Animal lovers are going crazy over an animal program in Louisiana that allows visitors to get close and personal with otters.
How do you relax after a busy week?
People select their leisure activities carefully, and surely there is a wide variety to choose from. You can hang out at a dog park, go to the beach with your friends or stay at home reading your favorite book. The list is endless.
Well, what if I tell there’s a preserve in Louisiana where you can actually swim with otters and hung out with sloth?
Barn Hill Preserve in Ethel is allowing its visitors to spend nearly an hour swimming with otters. These species are the tiniest breed of otters globally, and they really love a good swim.
So, if you’re stressed out from your daily work and you want a unique pick me up, chilling with this Asian small-clawed otters could be the answer.
They pose for selfies too!
To our surprise, these tiny animals don’t seem to mind sharing their bathing pool with humans. And if you want to take a self while at the pool, these 11 pounds of pure adorableness pose so well for photographs.
In an interview with Bored Panda, the CEO of Barn Hill Preserve, John “Gabe” Ligon, spoke about these heartwarming once in a lifetime experience:
“We are a federally licensed facility in Ethel, Louisiana. Our otter swims are a very limited experience as we don’t provide many. The swim experience includes a tour of the preserve, which includes African servals, red kangaroos, and a climate-controlled sloth exhibit.”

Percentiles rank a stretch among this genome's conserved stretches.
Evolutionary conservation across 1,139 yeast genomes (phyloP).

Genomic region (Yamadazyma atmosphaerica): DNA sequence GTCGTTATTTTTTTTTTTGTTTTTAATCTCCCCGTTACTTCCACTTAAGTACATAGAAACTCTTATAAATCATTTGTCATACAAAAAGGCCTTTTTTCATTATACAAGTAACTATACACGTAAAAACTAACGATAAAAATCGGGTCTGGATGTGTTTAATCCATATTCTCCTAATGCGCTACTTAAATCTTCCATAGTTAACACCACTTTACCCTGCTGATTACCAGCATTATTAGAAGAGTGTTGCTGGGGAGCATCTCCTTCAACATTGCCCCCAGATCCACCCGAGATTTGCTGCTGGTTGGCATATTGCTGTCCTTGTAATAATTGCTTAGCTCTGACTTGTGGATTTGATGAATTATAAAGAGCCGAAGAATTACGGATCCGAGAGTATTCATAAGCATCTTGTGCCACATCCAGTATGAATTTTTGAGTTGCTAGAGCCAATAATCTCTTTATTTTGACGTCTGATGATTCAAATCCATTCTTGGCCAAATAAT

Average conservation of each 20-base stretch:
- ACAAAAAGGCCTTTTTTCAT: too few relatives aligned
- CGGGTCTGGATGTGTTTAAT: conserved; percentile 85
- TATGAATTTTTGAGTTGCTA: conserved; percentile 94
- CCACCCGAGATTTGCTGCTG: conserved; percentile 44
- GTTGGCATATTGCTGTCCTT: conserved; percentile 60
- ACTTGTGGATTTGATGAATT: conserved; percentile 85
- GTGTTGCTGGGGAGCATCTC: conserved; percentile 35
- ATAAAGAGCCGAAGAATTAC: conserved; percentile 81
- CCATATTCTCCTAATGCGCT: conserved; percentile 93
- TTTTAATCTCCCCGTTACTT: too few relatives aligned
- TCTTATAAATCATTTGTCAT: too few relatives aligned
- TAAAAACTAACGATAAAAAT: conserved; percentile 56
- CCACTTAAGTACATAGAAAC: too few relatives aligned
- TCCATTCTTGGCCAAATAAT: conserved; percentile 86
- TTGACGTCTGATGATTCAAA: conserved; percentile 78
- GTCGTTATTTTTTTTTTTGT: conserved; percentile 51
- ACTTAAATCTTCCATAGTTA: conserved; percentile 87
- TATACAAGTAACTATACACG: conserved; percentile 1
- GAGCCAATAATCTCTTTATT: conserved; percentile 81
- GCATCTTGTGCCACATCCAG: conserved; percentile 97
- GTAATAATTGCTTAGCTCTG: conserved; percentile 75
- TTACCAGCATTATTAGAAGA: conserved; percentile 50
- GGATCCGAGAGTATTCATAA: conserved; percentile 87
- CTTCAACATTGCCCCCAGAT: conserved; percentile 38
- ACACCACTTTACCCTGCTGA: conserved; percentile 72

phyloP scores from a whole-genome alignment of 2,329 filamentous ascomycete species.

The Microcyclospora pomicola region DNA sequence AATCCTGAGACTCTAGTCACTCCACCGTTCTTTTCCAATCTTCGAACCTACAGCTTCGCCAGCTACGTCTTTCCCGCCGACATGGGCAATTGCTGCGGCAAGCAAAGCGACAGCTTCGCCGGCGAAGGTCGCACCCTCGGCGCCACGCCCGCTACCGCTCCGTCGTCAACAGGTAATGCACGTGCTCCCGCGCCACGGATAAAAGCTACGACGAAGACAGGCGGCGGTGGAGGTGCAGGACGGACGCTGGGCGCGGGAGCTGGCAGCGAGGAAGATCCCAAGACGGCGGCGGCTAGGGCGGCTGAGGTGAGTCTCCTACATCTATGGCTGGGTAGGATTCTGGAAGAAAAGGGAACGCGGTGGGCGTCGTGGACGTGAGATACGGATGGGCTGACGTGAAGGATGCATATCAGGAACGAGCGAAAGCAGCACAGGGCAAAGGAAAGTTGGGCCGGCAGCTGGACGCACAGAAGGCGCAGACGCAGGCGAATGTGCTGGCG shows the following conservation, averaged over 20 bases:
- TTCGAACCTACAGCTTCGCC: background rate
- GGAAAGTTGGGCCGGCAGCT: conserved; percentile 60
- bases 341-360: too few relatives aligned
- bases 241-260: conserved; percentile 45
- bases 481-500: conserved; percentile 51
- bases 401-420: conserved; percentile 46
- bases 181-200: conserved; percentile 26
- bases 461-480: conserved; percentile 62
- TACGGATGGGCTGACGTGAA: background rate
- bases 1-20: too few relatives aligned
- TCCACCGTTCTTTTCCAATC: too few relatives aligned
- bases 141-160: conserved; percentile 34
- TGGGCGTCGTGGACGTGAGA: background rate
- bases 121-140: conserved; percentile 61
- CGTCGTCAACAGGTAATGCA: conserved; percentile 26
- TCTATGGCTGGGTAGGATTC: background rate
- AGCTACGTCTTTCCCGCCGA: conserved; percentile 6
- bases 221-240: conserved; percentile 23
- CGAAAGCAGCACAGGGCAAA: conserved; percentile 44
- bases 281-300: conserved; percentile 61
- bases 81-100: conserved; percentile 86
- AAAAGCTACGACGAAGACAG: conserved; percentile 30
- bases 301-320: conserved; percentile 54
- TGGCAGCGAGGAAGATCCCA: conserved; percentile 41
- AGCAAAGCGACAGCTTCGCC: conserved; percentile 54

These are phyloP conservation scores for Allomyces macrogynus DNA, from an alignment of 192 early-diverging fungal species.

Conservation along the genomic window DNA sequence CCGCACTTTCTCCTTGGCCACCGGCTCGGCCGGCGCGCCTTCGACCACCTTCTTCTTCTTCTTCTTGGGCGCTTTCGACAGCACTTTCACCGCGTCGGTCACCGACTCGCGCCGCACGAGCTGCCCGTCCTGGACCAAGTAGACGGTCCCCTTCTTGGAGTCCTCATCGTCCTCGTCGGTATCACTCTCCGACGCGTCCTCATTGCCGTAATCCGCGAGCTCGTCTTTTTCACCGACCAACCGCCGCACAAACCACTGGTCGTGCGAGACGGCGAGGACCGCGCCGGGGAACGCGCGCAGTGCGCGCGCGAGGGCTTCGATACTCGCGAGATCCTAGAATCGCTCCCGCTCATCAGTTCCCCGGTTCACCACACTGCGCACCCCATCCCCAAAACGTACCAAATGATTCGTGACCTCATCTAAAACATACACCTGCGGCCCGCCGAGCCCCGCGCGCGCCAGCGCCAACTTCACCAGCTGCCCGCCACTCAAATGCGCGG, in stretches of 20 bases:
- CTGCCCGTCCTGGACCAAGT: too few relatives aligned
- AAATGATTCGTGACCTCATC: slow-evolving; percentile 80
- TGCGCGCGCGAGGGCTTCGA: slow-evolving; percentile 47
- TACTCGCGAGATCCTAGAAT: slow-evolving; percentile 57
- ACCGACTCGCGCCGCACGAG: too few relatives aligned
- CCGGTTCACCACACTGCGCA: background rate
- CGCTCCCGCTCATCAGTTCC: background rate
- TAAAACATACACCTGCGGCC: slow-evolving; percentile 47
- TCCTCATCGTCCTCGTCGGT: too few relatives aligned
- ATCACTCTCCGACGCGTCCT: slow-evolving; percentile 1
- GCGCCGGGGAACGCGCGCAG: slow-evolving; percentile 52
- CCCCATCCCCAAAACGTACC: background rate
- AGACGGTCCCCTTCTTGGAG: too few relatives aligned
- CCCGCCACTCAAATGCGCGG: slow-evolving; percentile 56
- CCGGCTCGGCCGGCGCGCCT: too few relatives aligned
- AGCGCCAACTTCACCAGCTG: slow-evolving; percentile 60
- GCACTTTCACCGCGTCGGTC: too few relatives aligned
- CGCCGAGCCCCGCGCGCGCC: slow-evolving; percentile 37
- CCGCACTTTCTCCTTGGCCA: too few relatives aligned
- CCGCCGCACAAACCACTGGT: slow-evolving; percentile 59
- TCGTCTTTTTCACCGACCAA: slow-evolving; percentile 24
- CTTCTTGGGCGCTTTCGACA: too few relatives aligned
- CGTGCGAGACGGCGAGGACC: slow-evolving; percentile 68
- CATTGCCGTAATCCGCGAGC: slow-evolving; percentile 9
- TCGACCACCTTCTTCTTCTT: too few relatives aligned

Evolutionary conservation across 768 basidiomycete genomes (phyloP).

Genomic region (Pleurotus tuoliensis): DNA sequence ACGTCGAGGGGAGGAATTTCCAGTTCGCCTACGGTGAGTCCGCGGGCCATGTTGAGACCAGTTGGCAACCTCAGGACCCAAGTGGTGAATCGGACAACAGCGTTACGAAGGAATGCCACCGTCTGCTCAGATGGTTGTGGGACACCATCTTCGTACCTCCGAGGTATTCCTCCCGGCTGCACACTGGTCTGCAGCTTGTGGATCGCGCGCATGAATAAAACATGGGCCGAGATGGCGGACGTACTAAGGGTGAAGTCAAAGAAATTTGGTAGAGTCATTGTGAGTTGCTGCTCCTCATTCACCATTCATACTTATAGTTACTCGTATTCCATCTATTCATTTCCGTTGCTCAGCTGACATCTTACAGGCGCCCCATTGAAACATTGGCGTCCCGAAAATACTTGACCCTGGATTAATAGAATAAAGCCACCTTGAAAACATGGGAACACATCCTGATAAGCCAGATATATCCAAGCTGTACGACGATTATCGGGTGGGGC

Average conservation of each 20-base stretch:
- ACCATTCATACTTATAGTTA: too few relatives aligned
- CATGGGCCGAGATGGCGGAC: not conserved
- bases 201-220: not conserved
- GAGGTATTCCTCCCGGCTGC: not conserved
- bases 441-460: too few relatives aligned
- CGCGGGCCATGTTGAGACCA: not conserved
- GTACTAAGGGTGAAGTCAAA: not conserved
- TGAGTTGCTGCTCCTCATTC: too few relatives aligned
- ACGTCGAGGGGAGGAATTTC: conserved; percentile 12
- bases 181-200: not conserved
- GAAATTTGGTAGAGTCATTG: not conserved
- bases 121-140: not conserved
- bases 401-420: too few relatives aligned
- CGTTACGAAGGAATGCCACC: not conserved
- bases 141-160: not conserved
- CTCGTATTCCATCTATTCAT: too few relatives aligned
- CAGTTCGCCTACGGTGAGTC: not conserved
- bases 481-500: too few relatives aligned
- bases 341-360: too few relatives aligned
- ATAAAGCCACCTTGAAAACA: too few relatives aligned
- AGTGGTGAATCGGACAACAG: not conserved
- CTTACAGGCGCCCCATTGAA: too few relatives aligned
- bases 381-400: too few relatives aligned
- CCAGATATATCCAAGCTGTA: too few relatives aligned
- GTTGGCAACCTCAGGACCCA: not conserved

An otter swim and tour costs $154 per person.
Although the price might be high, the package includes a tour to the preserve, up-close interaction with other critters, including lynx, pythons and armadillos, and the adorable moment with the fun-sized otters.
Ligon also talked Bored Panda through the otter swim experience, saying:
“Guests enter the pool, and the otters are introduced for playtime. If they want to play with enrichment toys on the deck, that’s their choice. Our otters are never forced to do anything, the entire experience is completely positive.”
“Our otters on exhibit have a large behind the scenes privacy house that allows them to enter any time they aren’t feeling social.”
The Asian small-clawed otter inhabits mangrove swamps and freshwater wetlands in the South and Southeast Asia. They live in extended family groups with only the alpha pair breeding; ‘offspring from previous years help to raise the young.’
Due to continuous habitat loss, water pollution, and hunting in some regions, these otter species have been listed as ‘Vulnerable’ on the IUCN Red List.
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